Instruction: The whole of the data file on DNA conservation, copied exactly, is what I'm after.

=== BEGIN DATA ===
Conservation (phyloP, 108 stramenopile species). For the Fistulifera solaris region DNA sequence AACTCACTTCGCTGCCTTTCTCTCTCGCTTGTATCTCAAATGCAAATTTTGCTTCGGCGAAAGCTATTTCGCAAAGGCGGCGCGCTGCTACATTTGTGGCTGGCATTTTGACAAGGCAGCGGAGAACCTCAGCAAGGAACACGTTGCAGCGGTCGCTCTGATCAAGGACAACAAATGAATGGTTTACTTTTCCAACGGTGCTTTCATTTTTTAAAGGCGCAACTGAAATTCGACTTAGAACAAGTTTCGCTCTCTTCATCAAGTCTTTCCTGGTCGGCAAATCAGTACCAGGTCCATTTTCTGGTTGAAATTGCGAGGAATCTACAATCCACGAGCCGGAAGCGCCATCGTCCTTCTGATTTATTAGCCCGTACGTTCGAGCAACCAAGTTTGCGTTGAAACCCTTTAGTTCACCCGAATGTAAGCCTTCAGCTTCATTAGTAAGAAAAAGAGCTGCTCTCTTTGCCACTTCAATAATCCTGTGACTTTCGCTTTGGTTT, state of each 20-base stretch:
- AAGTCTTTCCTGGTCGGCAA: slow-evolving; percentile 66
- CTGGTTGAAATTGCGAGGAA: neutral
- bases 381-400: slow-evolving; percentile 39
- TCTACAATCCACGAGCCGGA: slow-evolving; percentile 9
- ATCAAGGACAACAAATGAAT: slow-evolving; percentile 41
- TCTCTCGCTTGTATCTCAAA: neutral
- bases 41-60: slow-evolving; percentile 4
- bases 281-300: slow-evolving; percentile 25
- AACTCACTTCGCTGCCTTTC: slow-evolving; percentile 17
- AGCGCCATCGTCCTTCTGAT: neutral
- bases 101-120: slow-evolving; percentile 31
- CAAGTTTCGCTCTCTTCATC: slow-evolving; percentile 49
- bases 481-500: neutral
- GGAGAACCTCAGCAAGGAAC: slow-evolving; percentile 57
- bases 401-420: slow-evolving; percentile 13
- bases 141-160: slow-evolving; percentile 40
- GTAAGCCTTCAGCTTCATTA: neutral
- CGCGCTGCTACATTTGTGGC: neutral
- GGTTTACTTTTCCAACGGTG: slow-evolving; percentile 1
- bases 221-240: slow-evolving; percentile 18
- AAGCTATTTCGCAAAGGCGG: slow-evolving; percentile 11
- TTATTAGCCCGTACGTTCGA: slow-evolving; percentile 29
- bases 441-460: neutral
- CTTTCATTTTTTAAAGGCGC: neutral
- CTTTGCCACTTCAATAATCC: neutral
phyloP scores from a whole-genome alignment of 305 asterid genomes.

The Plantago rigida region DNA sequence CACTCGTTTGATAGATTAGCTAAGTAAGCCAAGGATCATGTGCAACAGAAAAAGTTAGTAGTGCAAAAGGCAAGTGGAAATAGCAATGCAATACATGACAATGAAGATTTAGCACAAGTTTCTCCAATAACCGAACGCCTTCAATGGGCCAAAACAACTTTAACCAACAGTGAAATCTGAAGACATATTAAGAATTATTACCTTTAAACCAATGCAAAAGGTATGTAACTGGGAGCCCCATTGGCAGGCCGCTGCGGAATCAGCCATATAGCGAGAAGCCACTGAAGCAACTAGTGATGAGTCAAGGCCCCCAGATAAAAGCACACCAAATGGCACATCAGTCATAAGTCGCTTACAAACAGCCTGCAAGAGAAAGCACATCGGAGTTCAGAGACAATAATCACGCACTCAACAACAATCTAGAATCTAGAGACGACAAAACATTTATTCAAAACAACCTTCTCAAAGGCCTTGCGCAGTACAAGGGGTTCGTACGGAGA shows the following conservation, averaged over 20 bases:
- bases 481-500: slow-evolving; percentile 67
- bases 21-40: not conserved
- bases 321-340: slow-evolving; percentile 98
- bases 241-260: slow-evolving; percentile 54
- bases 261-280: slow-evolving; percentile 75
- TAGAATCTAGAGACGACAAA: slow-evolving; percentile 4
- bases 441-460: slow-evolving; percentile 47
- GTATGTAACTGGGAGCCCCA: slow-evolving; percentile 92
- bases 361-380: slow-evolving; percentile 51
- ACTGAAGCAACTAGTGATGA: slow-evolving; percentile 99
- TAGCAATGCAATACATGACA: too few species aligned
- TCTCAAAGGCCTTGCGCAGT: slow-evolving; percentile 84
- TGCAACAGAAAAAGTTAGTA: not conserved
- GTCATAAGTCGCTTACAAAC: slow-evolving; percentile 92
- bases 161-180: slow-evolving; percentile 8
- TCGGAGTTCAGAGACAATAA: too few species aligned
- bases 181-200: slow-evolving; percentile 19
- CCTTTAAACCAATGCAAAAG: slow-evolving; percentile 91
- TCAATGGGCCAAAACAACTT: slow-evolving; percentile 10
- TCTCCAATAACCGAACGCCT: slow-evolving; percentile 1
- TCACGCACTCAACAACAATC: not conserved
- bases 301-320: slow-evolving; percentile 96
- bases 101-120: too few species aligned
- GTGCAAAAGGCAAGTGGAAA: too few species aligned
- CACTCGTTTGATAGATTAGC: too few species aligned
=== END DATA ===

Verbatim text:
Conservation (phyloP, 108 stramenopile species). For the Fistulifera solaris region DNA sequence AACTCACTTCGCTGCCTTTCTCTCTCGCTTGTATCTCAAATGCAAATTTTGCTTCGGCGAAAGCTATTTCGCAAAGGCGGCGCGCTGCTACATTTGTGGCTGGCATTTTGACAAGGCAGCGGAGAACCTCAGCAAGGAACACGTTGCAGCGGTCGCTCTGATCAAGGACAACAAATGAATGGTTTACTTTTCCAACGGTGCTTTCATTTTTTAAAGGCGCAACTGAAATTCGACTTAGAACAAGTTTCGCTCTCTTCATCAAGTCTTTCCTGGTCGGCAAATCAGTACCAGGTCCATTTTCTGGTTGAAATTGCGAGGAATCTACAATCCACGAGCCGGAAGCGCCATCGTCCTTCTGATTTATTAGCCCGTACGTTCGAGCAACCAAGTTTGCGTTGAAACCCTTTAGTTCACCCGAATGTAAGCCTTCAGCTTCATTAGTAAGAAAAAGAGCTGCTCTCTTTGCCACTTCAATAATCCTGTGACTTTCGCTTTGGTTT, state of each 20-base stretch:
- AAGTCTTTCCTGGTCGGCAA: slow-evolving; percentile 66
- CTGGTTGAAATTGCGAGGAA: neutral
- bases 381-400: slow-evolving; percentile 39
- TCTACAATCCACGAGCCGGA: slow-evolving; percentile 9
- ATCAAGGACAACAAATGAAT: slow-evolving; percentile 41
- TCTCTCGCTTGTATCTCAAA: neutral
- bases 41-60: slow-evolving; percentile 4
- bases 281-300: slow-evolving; percentile 25
- AACTCACTTCGCTGCCTTTC: slow-evolving; percentile 17
- AGCGCCATCGTCCTTCTGAT: neutral
- bases 101-120: slow-evolving; percentile 31
- CAAGTTTCGCTCTCTTCATC: slow-evolving; percentile 49
- bases 481-500: neutral
- GGAGAACCTCAGCAAGGAAC: slow-evolving; percentile 57
- bases 401-420: slow-evolving; percentile 13
- bases 141-160: slow-evolving; percentile 40
- GTAAGCCTTCAGCTTCATTA: neutral
- CGCGCTGCTACATTTGTGGC: neutral
- GGTTTACTTTTCCAACGGTG: slow-evolving; percentile 1
- bases 221-240: slow-evolving; percentile 18
- AAGCTATTTCGCAAAGGCGG: slow-evolving; percentile 11
- TTATTAGCCCGTACGTTCGA: slow-evolving; percentile 29
- bases 441-460: neutral
- CTTTCATTTTTTAAAGGCGC: neutral
- CTTTGCCACTTCAATAATCC: neutral
phyloP scores from a whole-genome alignment of 305 asterid genomes.

The Plantago rigida region DNA sequence CACTCGTTTGATAGATTAGCTAAGTAAGCCAAGGATCATGTGCAACAGAAAAAGTTAGTAGTGCAAAAGGCAAGTGGAAATAGCAATGCAATACATGACAATGAAGATTTAGCACAAGTTTCTCCAATAACCGAACGCCTTCAATGGGCCAAAACAACTTTAACCAACAGTGAAATCTGAAGACATATTAAGAATTATTACCTTTAAACCAATGCAAAAGGTATGTAACTGGGAGCCCCATTGGCAGGCCGCTGCGGAATCAGCCATATAGCGAGAAGCCACTGAAGCAACTAGTGATGAGTCAAGGCCCCCAGATAAAAGCACACCAAATGGCACATCAGTCATAAGTCGCTTACAAACAGCCTGCAAGAGAAAGCACATCGGAGTTCAGAGACAATAATCACGCACTCAACAACAATCTAGAATCTAGAGACGACAAAACATTTATTCAAAACAACCTTCTCAAAGGCCTTGCGCAGTACAAGGGGTTCGTACGGAGA shows the following conservation, averaged over 20 bases:
- bases 481-500: slow-evolving; percentile 67
- bases 21-40: not conserved
- bases 321-340: slow-evolving; percentile 98
- bases 241-260: slow-evolving; percentile 54
- bases 261-280: slow-evolving; percentile 75
- TAGAATCTAGAGACGACAAA: slow-evolving; percentile 4
- bases 441-460: slow-evolving; percentile 47
- GTATGTAACTGGGAGCCCCA: slow-evolving; percentile 92
- bases 361-380: slow-evolving; percentile 51
- ACTGAAGCAACTAGTGATGA: slow-evolving; percentile 99
- TAGCAATGCAATACATGACA: too few species aligned
- TCTCAAAGGCCTTGCGCAGT: slow-evolving; percentile 84
- TGCAACAGAAAAAGTTAGTA: not conserved
- GTCATAAGTCGCTTACAAAC: slow-evolving; percentile 92
- bases 161-180: slow-evolving; percentile 8
- TCGGAGTTCAGAGACAATAA: too few species aligned
- bases 181-200: slow-evolving; percentile 19
- CCTTTAAACCAATGCAAAAG: slow-evolving; percentile 91
- TCAATGGGCCAAAACAACTT: slow-evolving; percentile 10
- TCTCCAATAACCGAACGCCT: slow-evolving; percentile 1
- TCACGCACTCAACAACAATC: not conserved
- bases 301-320: slow-evolving; percentile 96
- bases 101-120: too few species aligned
- GTGCAAAAGGCAAGTGGAAA: too few species aligned
- CACTCGTTTGATAGATTAGC: too few species aligned